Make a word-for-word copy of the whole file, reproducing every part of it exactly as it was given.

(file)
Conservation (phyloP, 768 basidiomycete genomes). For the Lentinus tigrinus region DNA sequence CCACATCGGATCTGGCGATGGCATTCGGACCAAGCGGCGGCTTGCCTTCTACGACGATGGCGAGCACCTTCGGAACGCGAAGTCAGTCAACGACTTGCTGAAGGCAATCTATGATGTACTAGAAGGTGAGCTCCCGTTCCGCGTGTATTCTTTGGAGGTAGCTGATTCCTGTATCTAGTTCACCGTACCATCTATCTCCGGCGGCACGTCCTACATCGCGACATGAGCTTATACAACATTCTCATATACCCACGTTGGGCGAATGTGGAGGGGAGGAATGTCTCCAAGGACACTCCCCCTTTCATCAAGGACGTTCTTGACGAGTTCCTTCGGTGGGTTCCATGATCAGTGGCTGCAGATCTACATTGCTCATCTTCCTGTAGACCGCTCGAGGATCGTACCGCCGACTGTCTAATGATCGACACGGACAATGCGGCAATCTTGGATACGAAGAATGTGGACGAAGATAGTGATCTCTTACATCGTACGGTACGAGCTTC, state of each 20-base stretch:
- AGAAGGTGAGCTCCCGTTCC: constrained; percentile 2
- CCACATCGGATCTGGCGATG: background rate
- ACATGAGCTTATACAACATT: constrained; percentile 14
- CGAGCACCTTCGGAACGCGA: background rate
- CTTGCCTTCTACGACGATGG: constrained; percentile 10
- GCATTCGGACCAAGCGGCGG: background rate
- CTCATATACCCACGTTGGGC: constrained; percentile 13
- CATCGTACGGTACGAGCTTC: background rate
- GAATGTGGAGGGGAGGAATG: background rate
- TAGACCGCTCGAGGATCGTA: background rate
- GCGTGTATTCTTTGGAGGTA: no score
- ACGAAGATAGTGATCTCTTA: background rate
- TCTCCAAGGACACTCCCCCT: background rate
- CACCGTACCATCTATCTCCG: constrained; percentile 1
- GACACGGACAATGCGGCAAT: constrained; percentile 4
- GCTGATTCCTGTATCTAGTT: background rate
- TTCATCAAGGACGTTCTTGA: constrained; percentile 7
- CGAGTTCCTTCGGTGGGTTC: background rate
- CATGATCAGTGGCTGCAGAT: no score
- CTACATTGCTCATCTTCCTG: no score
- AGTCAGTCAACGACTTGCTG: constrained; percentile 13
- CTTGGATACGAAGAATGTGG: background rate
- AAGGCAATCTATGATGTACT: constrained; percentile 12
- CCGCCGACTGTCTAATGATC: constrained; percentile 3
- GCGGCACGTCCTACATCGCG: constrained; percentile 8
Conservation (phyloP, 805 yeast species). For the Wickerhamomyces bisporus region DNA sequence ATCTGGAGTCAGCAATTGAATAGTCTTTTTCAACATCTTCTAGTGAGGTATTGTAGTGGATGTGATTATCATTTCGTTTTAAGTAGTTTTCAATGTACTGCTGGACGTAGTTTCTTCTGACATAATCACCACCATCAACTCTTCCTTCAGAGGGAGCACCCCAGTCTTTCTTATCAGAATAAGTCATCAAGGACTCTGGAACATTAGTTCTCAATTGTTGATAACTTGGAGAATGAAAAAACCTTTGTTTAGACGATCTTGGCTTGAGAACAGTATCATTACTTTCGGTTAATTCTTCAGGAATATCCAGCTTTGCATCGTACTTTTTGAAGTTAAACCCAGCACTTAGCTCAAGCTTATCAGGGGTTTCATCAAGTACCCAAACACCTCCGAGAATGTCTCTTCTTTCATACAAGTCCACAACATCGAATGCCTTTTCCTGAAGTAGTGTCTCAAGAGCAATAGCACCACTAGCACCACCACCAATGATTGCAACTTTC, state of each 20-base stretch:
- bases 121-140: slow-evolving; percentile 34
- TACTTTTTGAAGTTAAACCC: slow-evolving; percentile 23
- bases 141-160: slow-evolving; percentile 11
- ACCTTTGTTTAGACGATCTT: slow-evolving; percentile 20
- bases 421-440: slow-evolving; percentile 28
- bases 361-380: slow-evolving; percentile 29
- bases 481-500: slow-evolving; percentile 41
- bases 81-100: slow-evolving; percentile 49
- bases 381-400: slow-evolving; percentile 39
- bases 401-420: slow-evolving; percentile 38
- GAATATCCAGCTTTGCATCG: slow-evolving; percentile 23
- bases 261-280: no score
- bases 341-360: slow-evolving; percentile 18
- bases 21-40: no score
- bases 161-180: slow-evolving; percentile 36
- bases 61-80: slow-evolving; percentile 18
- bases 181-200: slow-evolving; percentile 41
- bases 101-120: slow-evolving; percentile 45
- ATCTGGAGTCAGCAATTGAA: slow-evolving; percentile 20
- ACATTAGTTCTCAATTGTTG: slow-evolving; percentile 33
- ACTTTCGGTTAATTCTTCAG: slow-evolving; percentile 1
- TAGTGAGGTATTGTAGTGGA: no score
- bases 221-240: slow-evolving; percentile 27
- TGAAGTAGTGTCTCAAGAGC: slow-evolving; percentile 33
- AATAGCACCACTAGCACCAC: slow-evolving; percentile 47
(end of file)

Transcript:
Conservation (phyloP, 768 basidiomycete genomes). For the Lentinus tigrinus region DNA sequence CCACATCGGATCTGGCGATGGCATTCGGACCAAGCGGCGGCTTGCCTTCTACGACGATGGCGAGCACCTTCGGAACGCGAAGTCAGTCAACGACTTGCTGAAGGCAATCTATGATGTACTAGAAGGTGAGCTCCCGTTCCGCGTGTATTCTTTGGAGGTAGCTGATTCCTGTATCTAGTTCACCGTACCATCTATCTCCGGCGGCACGTCCTACATCGCGACATGAGCTTATACAACATTCTCATATACCCACGTTGGGCGAATGTGGAGGGGAGGAATGTCTCCAAGGACACTCCCCCTTTCATCAAGGACGTTCTTGACGAGTTCCTTCGGTGGGTTCCATGATCAGTGGCTGCAGATCTACATTGCTCATCTTCCTGTAGACCGCTCGAGGATCGTACCGCCGACTGTCTAATGATCGACACGGACAATGCGGCAATCTTGGATACGAAGAATGTGGACGAAGATAGTGATCTCTTACATCGTACGGTACGAGCTTC, state of each 20-base stretch:
- AGAAGGTGAGCTCCCGTTCC: constrained; percentile 2
- CCACATCGGATCTGGCGATG: background rate
- ACATGAGCTTATACAACATT: constrained; percentile 14
- CGAGCACCTTCGGAACGCGA: background rate
- CTTGCCTTCTACGACGATGG: constrained; percentile 10
- GCATTCGGACCAAGCGGCGG: background rate
- CTCATATACCCACGTTGGGC: constrained; percentile 13
- CATCGTACGGTACGAGCTTC: background rate
- GAATGTGGAGGGGAGGAATG: background rate
- TAGACCGCTCGAGGATCGTA: background rate
- GCGTGTATTCTTTGGAGGTA: no score
- ACGAAGATAGTGATCTCTTA: background rate
- TCTCCAAGGACACTCCCCCT: background rate
- CACCGTACCATCTATCTCCG: constrained; percentile 1
- GACACGGACAATGCGGCAAT: constrained; percentile 4
- GCTGATTCCTGTATCTAGTT: background rate
- TTCATCAAGGACGTTCTTGA: constrained; percentile 7
- CGAGTTCCTTCGGTGGGTTC: background rate
- CATGATCAGTGGCTGCAGAT: no score
- CTACATTGCTCATCTTCCTG: no score
- AGTCAGTCAACGACTTGCTG: constrained; percentile 13
- CTTGGATACGAAGAATGTGG: background rate
- AAGGCAATCTATGATGTACT: constrained; percentile 12
- CCGCCGACTGTCTAATGATC: constrained; percentile 3
- GCGGCACGTCCTACATCGCG: constrained; percentile 8
Conservation (phyloP, 805 yeast species). For the Wickerhamomyces bisporus region DNA sequence ATCTGGAGTCAGCAATTGAATAGTCTTTTTCAACATCTTCTAGTGAGGTATTGTAGTGGATGTGATTATCATTTCGTTTTAAGTAGTTTTCAATGTACTGCTGGACGTAGTTTCTTCTGACATAATCACCACCATCAACTCTTCCTTCAGAGGGAGCACCCCAGTCTTTCTTATCAGAATAAGTCATCAAGGACTCTGGAACATTAGTTCTCAATTGTTGATAACTTGGAGAATGAAAAAACCTTTGTTTAGACGATCTTGGCTTGAGAACAGTATCATTACTTTCGGTTAATTCTTCAGGAATATCCAGCTTTGCATCGTACTTTTTGAAGTTAAACCCAGCACTTAGCTCAAGCTTATCAGGGGTTTCATCAAGTACCCAAACACCTCCGAGAATGTCTCTTCTTTCATACAAGTCCACAACATCGAATGCCTTTTCCTGAAGTAGTGTCTCAAGAGCAATAGCACCACTAGCACCACCACCAATGATTGCAACTTTC, state of each 20-base stretch:
- bases 121-140: slow-evolving; percentile 34
- TACTTTTTGAAGTTAAACCC: slow-evolving; percentile 23
- bases 141-160: slow-evolving; percentile 11
- ACCTTTGTTTAGACGATCTT: slow-evolving; percentile 20
- bases 421-440: slow-evolving; percentile 28
- bases 361-380: slow-evolving; percentile 29
- bases 481-500: slow-evolving; percentile 41
- bases 81-100: slow-evolving; percentile 49
- bases 381-400: slow-evolving; percentile 39
- bases 401-420: slow-evolving; percentile 38
- GAATATCCAGCTTTGCATCG: slow-evolving; percentile 23
- bases 261-280: no score
- bases 341-360: slow-evolving; percentile 18
- bases 21-40: no score
- bases 161-180: slow-evolving; percentile 36
- bases 61-80: slow-evolving; percentile 18
- bases 181-200: slow-evolving; percentile 41
- bases 101-120: slow-evolving; percentile 45
- ATCTGGAGTCAGCAATTGAA: slow-evolving; percentile 20
- ACATTAGTTCTCAATTGTTG: slow-evolving; percentile 33
- ACTTTCGGTTAATTCTTCAG: slow-evolving; percentile 1
- TAGTGAGGTATTGTAGTGGA: no score
- bases 221-240: slow-evolving; percentile 27
- TGAAGTAGTGTCTCAAGAGC: slow-evolving; percentile 33
- AATAGCACCACTAGCACCAC: slow-evolving; percentile 47